Weet-Bix and pasta are helping to keep one New Zealander going as he remains under lockdown in China, as the country battles to contain the deadly coronavirus.
Adam Fern lives in Hangzhou, the most populous city of Zhejiang Province, about an eight-hour car ride from the epicentre of the epidemic: Wuhan.
Holed up in his apartment, he has started to chronicle what life is like on the ground via social media sites Facebook and YouTube.
In one photo, he shares what travelling on the subway looks like these times. As passengers sit in their seats, military personnel armed with shields and wearing face masks line the aisle.
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"Hello national quarantine," he quips.
In the latest update, more than 24,600 people have been infected with coronavirus. The death toll has now reached 494, while just over 1000 people are said to have recovered from the virus.
Almost 200 people - made up of Kiwis, Australians and Pacific Island citizens - who were in Wuhan arrived on an Air New Zealand charter flight yesterday evening. They are now in quarantine for 14 days at a military base in Whangaparāoa.
Fern, from Napier, also gives an insight about his living situation - sharing a photo of a stocked up fridge and pantry.
Among the packets of frozen meals and large bottles of water are New Zealand branded items - Anchor butter, Meadow Fresh milk and Nutri-Brex - the international name for Kiwi breakfast favourite Weet-Bix.
"I'm hunkered down with enough supplies to keep me going for about a month(ish)."
He tells friends and family he is keeping "nice and busy" with a take-home exam and research paper from his tertiary provider, Massey University, and was currently at home on full pay.
In a YouTube clip this week, a black mask covers half his face as he shows off what it is like to venture out in the city these days.
While going out to buy supplies at a local supermarket, he finds streets usually teeming with thousands of people virtually deserted.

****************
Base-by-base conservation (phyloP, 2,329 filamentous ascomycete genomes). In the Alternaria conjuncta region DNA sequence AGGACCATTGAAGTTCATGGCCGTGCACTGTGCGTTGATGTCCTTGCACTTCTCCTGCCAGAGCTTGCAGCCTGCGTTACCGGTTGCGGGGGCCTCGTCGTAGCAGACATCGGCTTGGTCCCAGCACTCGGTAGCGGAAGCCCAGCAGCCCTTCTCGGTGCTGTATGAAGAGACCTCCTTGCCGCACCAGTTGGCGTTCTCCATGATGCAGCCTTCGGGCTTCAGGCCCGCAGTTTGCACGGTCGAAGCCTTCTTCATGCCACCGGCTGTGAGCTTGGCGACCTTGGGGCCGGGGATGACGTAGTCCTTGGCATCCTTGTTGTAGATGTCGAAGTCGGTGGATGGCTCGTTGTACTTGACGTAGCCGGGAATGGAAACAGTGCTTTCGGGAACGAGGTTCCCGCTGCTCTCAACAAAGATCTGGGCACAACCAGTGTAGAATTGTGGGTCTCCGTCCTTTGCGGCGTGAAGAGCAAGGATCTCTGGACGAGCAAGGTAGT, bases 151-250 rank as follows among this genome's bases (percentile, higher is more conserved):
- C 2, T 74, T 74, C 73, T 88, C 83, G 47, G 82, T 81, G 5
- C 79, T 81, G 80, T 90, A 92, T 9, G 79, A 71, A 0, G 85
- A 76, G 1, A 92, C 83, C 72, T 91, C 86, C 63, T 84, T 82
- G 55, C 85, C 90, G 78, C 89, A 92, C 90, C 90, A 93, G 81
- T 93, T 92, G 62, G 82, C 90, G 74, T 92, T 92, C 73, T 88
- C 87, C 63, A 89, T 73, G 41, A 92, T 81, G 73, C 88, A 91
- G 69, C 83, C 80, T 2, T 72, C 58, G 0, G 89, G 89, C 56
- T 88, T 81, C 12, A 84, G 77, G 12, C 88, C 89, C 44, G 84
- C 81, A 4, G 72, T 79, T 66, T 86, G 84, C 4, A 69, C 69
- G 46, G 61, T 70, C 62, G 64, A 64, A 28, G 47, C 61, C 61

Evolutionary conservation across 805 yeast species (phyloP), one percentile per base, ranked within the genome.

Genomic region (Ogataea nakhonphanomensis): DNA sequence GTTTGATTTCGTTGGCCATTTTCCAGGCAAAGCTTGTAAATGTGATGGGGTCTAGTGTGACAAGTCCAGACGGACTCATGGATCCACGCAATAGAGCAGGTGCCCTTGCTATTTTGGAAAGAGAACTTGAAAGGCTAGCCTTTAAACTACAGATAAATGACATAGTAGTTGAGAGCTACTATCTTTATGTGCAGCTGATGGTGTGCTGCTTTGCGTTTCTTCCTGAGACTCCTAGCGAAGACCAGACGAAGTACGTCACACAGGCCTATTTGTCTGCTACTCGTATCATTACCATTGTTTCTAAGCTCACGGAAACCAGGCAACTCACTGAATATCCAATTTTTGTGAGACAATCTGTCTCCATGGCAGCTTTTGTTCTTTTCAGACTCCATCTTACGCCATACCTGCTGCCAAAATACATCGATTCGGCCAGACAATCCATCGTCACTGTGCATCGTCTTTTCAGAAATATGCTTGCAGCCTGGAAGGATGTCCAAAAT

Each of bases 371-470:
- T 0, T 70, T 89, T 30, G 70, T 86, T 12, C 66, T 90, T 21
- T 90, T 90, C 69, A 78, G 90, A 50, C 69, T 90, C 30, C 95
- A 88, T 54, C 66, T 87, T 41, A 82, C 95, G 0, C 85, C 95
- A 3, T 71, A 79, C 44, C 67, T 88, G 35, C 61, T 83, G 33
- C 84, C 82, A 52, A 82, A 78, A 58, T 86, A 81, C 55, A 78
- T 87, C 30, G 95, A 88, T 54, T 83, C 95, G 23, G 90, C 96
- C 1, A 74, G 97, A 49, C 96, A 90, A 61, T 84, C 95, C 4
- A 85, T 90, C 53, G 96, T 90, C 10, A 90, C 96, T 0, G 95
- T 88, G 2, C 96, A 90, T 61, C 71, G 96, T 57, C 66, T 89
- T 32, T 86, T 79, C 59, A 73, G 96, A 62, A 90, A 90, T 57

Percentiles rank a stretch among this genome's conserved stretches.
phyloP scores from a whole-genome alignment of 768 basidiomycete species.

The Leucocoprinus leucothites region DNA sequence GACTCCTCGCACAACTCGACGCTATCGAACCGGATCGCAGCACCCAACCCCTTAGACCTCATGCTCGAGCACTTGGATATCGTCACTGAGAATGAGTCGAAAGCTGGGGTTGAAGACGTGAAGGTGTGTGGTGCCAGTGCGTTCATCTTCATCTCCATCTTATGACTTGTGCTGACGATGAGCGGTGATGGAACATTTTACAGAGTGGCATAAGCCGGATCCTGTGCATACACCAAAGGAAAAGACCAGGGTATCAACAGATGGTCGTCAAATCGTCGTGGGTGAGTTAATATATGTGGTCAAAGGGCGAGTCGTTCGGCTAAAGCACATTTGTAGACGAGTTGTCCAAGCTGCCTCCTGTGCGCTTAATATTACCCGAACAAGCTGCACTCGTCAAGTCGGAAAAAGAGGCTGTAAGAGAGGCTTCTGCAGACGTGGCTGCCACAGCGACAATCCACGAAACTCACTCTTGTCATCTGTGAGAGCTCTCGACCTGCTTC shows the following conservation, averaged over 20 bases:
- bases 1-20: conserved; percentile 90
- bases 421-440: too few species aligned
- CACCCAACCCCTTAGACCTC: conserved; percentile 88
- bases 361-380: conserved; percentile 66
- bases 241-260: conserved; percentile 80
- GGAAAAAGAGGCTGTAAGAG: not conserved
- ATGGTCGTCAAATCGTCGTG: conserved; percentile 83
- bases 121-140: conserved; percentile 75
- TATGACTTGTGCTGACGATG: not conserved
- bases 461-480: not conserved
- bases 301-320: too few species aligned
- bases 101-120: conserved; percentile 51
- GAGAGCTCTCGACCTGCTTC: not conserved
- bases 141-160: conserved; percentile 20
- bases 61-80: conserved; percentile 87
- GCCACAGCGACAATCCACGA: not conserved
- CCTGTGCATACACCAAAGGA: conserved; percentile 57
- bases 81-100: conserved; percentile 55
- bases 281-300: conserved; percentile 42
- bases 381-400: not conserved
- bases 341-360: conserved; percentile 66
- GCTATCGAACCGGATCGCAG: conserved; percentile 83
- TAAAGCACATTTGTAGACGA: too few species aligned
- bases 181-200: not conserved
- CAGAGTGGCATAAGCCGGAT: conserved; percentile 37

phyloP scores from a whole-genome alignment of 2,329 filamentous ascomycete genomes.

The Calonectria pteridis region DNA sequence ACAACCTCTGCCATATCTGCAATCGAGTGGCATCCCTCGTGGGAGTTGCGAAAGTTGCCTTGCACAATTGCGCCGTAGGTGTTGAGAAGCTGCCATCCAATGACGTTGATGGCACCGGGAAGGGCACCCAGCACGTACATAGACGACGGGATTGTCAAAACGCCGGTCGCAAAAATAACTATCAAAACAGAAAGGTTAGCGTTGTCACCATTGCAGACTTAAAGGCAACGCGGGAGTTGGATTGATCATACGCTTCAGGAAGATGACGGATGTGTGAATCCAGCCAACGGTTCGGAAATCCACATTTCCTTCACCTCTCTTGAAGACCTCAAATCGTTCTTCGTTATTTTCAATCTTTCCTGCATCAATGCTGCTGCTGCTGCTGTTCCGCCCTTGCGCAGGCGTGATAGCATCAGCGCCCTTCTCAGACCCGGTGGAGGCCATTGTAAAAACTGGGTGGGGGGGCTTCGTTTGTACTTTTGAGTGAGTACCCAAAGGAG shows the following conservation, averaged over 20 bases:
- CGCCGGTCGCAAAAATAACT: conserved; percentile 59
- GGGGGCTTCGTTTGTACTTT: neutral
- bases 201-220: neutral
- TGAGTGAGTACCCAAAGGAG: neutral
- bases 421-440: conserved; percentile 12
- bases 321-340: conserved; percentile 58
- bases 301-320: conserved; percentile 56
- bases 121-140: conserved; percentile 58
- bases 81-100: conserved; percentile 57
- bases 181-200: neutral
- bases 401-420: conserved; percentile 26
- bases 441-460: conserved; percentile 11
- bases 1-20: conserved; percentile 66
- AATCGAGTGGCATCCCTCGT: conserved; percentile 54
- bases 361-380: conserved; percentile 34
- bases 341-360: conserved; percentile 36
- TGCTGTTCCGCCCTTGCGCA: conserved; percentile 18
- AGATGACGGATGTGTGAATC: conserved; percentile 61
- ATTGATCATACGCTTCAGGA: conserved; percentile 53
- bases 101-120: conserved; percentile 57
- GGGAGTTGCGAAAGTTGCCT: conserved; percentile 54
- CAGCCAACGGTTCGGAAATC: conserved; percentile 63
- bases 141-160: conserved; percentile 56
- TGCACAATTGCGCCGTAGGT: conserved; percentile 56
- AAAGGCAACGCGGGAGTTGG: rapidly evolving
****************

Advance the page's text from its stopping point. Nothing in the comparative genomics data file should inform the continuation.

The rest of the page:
"Around this area, you should be expecting traffic or people on par with Westminster and London. But, as I'm about to show you, there is literally nothing here.
"There's a couple of taxis, maybe a few other things, but not much. This place is absolutely deserted. It's kind of spooky."
As he reaches the six-floor supermarket - with about 20 entrances, he says - he finds all of them closed.
As he goes through an empty subway station, he points out how frightening it is that there is "not a soul in sight" and explains how important it is that he does not touch anything in case of an infection.
"I'm taking great pains not to touch anything down here. I don't actually have any hand sanitiser on me."
The final walk towards his apartment complex becomes difficult as well; as barriers have suddenly popped up since he left - something that is now normal.
People are stopped for temperature checks before being allowed home.
"Anyone who doesn't pass their check gets put in a van and taken to a hospital - which is not where you want to be considering there are hundreds of people with coronavirus in that hospital."
Finally reaching his home, he says he will continue to hunker down and do his best not to get a fever.
"The last thing I want is to go to one of those temperature checks ... and to get taken off to one of those hospitals as a result of having an overly hot forehead.
"I'll keep everyone posted."